Italian language series: Pinocchio, chapter 3 (part 3)

In this third part of your study of chapter 3 of Le avventure di Pinocchio by Carlo Collodi, you read that Geppetto decides to call his burattino Pinocchio. You will look at the following portion of text from the chapter:

Appena entrato in casa, Geppetto prese subito gli arnesi e si pose a intagliare e a fabbricare il suo burattino. — Che nome gli metterò? — disse fra sé e sé. — Lo voglio chiamar Pinocchio. Questo nome gli porterà fortuna. Ho conosciuto una famiglia intera di Pinocchi: Pinocchio il padre, Pinocchia la madre e Pinocchi i ragazzi, e tutti se la passavano bene. Il più ricco di loro chiedeva l’elemosina. —

— Carlo Collodi, Le avventure di Pinocchio, capitolo 3

As soon as Geppetto entered his house, he took out his tools and starting carving. Look at the wording appena entrato in casa (appena means as soon as). Note that Italian uses the expression entrare in, whereas English simply says to enter. Learning this will make your Italian sound more native-like, so look now at a number of examples of this:

entrare in casa
to enter the house
to go into the house

entrare in acqua
to go into the water

La chiave non entra nella toppa.
The key will not go into the keyhole.

Il regalo non entra nella scatola.
The gift will not fit into the box.

È entrato nel bosco.
He went into the forest.

Un arnese is a tool. Prese subito gli arnesi, then, means he immediately got (literally, took) the tools. He then started carving: si pose a intagliare. Porsi a means to start to (or, more literally, to set oneself to); si pose is its third-person singular, passato remoto conjugation. Intagliare means to carve.

Geppetto ha intagliato il suo burattino.
Geppetto carved his marionette.

Geppetto then asks himself what he will name his piece of work, using language you saw in part 1: che nome gli metterò? (what shall I call him?). More literally, this question asks what name shall I put on him?

This question is followed in the text by disse fra sé e sé. Fra sé e sé means to oneself. Dire fra sé e sé, then, means to say to oneself.

— Che cosa dici?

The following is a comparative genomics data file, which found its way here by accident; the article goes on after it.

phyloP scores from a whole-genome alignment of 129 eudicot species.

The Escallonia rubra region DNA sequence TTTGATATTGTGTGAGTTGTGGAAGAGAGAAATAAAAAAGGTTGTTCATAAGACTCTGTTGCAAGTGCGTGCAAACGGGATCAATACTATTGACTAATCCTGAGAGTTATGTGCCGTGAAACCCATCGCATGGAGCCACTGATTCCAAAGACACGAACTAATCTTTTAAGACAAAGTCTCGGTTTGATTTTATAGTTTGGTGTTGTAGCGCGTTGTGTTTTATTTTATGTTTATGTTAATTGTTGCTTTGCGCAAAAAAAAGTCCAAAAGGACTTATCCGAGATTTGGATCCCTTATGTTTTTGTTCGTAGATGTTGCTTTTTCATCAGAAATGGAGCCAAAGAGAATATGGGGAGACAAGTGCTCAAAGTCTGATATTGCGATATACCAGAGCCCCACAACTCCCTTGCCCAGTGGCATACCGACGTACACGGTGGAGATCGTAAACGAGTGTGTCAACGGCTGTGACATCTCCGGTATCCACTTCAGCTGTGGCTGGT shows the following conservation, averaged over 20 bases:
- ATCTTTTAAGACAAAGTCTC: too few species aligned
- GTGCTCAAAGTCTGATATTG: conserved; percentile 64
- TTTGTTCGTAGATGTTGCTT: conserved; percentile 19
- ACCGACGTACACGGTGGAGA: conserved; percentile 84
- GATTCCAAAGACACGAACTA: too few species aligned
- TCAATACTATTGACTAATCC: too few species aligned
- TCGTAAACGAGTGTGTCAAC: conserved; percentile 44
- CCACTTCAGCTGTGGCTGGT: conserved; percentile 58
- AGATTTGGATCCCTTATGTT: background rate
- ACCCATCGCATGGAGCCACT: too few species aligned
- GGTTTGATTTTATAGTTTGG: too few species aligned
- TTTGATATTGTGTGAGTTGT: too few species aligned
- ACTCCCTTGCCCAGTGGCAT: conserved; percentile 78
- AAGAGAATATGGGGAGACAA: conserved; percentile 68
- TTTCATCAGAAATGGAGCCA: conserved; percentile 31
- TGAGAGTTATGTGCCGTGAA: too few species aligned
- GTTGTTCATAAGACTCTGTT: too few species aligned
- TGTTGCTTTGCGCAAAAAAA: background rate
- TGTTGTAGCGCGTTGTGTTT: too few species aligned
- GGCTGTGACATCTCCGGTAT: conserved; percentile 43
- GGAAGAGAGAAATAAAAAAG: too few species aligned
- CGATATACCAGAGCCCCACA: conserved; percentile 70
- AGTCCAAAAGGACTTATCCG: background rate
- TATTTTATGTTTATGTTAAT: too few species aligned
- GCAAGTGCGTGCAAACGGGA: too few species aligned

— Nulla, parlavo fra me e me.
— What did you say?
— Nothing, I was talking to myself.

Fra sé e sé can also be said as tra sé e sé. Fra and tra are used interchangeably.

Parlavo tra me e me.
I was talking to myself.

It is at this point in the story that Geppetto announces his intention to give the name Pinocchio to his burattino: lo voglio chiamar Pinocchio (I want to call him Pinocchio). Note that you have seen two ways now of saying to name (someone) in Italian:

Gli metterò il nome Pinocchio.
Lo chiamerò Pinocchio.
I shall call him Pinocchio.

Geppetto then says why he wants to call his burattino Pinocchio: (questo nome) gli porterà fortuna (this name will bring him luck). His justification is that he knew an entire family of Pinocchios (ho conosciuto una famiglia intera di Pinocchi), and they all did well for themselves (tutti se la passavano bene). Indeed they did; the richest one amongst them was a beggar! Il più ricco di loro chiedeva l’elemosina.

The expression passarsela bene means to do well, to have a good time, etc. Of course, if you can say passarsela bene, you can also say passarsela male.

Ricordo che in quel momento non me la passavo bene.
I remember that, at that moment, I was not having a good time.

Me la passavo male.
I was having a bad time. I was not doing well.

Elemosina means charity, handout. Be sure to pronounce this word with the stress on the o, as elemòsina. Chiedere l’elemosina, then, means to beg (for money), or literally to ask for charity.

This portion of text translates as: Appéna entràto in càsa (as soon as he had entered the house), Geppétto prése sùbito gli arnési (Geppetto immediately took his tools) e si póse a intagliàre (and began to carve) e a fabbricàre il sùo burattìno (and to make his marionette). — Che nóme gli metterò (what name shall I give him)? — dìsse fra sé e sé (he said to himself). — Lo vòglio chiamàr Pinòcchio (I want to call him Pinocchio). Quésto nóme gli porterà fortùna (this name will bring him luck). Ho conosciùto ùna famìglia intéra di Pinòcchi (I knew an entire family of Pinocchios): Pinòcchio il pàdre (Pinocchio the father), Pinòcchia la màdre (Pinocchia the mother) e Pinòcchi i ragàzzi (and Pinocchios the children), e tùtti se la passàvano bène (and they all did well for themselves). Il più rìcco di lóro chiedéva l’elemòsina (the richest one amongst them was a beggar). —

Key usages appearing in this post include: entràre in (to go into, to enter), la càsa (house), l’àcqua (water), la chiàve (key), la tòppa (keyhole), il regàlo (gift), la scàtola (box), il bòsco (forest), un arnése (tool), pórsi a (to start to), intagliàre (to carve), il nóme (name), dìre fra sé e sé (to say to oneself), fra sé e sé, tra sé e sé (to oneself), chiamàre (to name), portàre fortùna (to bring luck), la famìglia (family), intéro (entire), passàrsela bène (to do well, to have a good time), passàrsela màle (to do poorly, to have a bad time), rìcco (rich), chièdere l’elemòsina (to beg for money).